Allen began passing secrets to the USSR in 1933, long before they became U.S. wartime allies. (The Russian agency he worked with was known then as OGPU, the People's Commissariat of Internal Affairs. It's one of several names Soviet intelligence used and abandoned: Cheka, GPU, NKVD, KGB—a malign alphabet soup that even Vanna White couldn't have kept up with. I'll use KGB for all of them, since the grim essence of their work never changed, even if their names did.) KGB records show that Allen made $100 a month from Moscow, which sounds like peanuts but was actually double what he took home from his syndicated column. For that, he supplied the Soviets with early tips on news he was reporting, including the fact that the newly elected Roosevelt planned to extend formal diplomatic recognition to the Soviet Union for the first time.

Such political gossip, even if not top secret, was extremely useful to Stalin's regime—and a pre-CIA Washington had no comparable source on what was going on in the far more secretive Kremlin. "At a time when the United States had almost no capacity to collect or analyze foreign political intelligence and the Kremlin was a black box to American policy makers, men in the [KGB headquarters] were privy to a private conversation between two U.S. senators revealing a controversial, secret policy decision made by America's next president," Usdin writes.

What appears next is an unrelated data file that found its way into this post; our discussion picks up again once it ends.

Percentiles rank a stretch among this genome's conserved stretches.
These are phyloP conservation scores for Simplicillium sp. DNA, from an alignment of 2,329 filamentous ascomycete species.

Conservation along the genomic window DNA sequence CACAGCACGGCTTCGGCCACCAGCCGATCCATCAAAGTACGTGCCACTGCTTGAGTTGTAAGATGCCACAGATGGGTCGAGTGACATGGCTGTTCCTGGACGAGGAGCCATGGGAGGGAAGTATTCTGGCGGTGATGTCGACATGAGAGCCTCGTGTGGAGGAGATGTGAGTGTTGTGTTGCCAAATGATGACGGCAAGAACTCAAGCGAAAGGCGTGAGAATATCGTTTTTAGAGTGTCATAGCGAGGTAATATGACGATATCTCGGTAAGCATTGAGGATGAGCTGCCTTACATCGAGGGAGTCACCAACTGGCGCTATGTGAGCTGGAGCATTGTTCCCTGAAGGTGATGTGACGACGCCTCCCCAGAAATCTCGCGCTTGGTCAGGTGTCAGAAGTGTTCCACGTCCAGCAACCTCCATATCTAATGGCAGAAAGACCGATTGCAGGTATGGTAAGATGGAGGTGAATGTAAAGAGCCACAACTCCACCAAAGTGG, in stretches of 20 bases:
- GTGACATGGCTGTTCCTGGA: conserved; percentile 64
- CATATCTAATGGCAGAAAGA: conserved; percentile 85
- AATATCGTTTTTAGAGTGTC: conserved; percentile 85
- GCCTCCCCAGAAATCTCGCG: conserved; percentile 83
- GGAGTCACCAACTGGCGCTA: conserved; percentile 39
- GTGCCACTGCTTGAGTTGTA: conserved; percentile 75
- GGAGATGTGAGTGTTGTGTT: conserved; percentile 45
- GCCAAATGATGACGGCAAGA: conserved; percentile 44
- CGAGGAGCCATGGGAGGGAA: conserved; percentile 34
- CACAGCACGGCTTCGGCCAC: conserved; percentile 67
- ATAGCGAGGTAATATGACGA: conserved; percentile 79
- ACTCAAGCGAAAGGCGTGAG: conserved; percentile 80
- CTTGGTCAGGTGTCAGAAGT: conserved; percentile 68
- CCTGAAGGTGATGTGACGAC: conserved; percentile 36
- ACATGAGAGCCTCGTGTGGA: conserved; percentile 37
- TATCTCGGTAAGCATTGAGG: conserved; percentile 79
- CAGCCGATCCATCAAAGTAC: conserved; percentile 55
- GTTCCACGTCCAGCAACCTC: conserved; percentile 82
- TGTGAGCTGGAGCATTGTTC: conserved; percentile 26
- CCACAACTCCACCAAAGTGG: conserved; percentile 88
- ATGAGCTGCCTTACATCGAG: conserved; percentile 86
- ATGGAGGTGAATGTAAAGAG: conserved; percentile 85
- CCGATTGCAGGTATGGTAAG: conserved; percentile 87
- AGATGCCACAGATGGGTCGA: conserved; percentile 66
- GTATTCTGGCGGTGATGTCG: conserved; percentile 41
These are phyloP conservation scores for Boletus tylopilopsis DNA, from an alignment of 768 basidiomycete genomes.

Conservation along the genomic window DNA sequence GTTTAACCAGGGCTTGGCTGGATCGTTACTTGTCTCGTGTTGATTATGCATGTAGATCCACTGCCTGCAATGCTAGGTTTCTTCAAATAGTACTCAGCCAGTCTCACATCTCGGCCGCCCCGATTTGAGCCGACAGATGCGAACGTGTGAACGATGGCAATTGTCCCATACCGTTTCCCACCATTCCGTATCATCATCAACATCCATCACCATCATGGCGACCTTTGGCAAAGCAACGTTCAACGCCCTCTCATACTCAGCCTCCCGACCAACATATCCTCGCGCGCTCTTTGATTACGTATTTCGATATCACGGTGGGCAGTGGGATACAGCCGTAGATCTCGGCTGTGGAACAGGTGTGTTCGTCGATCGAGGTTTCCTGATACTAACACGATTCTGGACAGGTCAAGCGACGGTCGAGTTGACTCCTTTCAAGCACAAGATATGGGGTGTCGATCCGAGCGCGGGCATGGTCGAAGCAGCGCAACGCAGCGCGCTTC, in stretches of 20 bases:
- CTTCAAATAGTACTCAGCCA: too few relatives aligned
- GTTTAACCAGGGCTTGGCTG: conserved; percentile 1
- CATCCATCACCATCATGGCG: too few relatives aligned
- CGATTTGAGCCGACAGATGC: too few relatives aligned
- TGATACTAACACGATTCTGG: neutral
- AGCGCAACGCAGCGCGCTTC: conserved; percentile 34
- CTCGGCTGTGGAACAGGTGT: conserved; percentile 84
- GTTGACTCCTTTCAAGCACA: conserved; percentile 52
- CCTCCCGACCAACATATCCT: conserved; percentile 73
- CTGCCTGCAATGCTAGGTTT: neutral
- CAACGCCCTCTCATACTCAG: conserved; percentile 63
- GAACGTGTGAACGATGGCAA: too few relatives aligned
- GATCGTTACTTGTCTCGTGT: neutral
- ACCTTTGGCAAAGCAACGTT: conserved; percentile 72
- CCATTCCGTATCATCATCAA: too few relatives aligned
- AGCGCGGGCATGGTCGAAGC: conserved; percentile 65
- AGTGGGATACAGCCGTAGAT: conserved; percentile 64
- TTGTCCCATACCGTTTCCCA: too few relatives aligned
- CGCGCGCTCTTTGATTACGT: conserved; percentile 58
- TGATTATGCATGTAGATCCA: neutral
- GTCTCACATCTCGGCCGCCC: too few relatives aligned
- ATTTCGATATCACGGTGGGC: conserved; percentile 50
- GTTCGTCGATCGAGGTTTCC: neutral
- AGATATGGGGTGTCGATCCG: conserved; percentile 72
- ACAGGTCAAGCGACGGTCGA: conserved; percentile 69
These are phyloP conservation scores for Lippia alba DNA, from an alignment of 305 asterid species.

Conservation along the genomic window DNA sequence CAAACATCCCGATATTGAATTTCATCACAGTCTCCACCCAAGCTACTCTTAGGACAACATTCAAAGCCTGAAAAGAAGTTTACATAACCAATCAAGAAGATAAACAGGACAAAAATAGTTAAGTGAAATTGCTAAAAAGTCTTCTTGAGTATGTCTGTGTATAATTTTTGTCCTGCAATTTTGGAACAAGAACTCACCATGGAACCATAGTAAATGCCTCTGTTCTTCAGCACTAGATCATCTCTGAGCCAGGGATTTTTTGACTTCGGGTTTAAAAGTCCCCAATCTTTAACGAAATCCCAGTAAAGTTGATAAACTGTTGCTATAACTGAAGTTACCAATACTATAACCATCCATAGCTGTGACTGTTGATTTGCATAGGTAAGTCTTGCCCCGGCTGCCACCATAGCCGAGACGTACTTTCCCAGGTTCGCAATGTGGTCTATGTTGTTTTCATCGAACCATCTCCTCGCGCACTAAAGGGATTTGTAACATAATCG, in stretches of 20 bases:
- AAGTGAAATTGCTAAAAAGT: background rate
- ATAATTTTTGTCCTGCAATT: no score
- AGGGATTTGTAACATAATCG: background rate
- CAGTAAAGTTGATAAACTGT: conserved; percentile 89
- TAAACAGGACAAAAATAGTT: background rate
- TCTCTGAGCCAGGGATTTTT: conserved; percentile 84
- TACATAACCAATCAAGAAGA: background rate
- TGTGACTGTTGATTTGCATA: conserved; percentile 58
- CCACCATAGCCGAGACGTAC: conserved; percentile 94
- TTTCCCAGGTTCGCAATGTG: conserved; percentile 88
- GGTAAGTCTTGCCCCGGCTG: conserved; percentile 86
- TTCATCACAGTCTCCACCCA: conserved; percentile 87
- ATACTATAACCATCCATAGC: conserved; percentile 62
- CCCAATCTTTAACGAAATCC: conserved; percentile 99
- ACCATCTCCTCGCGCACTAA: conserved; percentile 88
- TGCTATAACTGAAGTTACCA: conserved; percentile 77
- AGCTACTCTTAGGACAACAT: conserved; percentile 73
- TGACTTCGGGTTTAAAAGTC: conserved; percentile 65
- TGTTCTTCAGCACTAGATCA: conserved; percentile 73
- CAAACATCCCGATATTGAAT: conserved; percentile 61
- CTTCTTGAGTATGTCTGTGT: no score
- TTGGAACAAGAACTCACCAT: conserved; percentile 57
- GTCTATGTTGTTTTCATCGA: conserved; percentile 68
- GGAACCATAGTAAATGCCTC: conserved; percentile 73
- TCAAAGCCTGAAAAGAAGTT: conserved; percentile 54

Allen passed along more than just Capitol chatter. He was well-sourced at the Office of Naval Investigations, then the leading U.S. military intelligence outfit, and he kept the Soviets up to date on American spying against Moscow's enemy Japan, including the news that four U.S. agents disguised as Malayan fishermen had discovered extensive Japanese military fortifications in the Marshall Islands.

The last known evidence of Allen's espionage on behalf of the Soviet Union dates to February 1933. But it would have been easy for the Soviets, holding enough blackmail ammunition to ruin his career and even put him in jail, to forcibly reactivate Allen at any time—including the years during World War II when he left journalism to serve as an intelligence officer for General George Patton in Europe.

Other well-known names in American journalism flirted with the KGB, sometimes without even knowing it. The relationship between reporter and source is peculiar and multidimensional—each side is, to some extent, extracting information from the other—and when the source is a spy, it can be extremely difficult to figure out who is getting the better of the deal.

I speak from experience here. Working on a story about a rogue Texas cop who may also have been a narcotrafficker, I some years back called the CIA to ask if it had ever worked with an Indonesian air-cargo service that once employed him. Well, let me see what I can do for you, said the public information officer. But first, let me just get some information so I know we're all on the same page. This cop you're writing about: What's his name? What's his age? What's his last known address? The questions went on for 20 minutes or so, until the CIA man said, "I think that about covers it. So, the CIA doesn't comment on possible intelligence matters. Thanks for offering us the opportunity, though." After that, I'm more than willing to believe Usdin's conclusion that Washington columnist and New Republic co-founder Walter Lippman was never a witting KGB agent, despite considerable appearances to the contrary.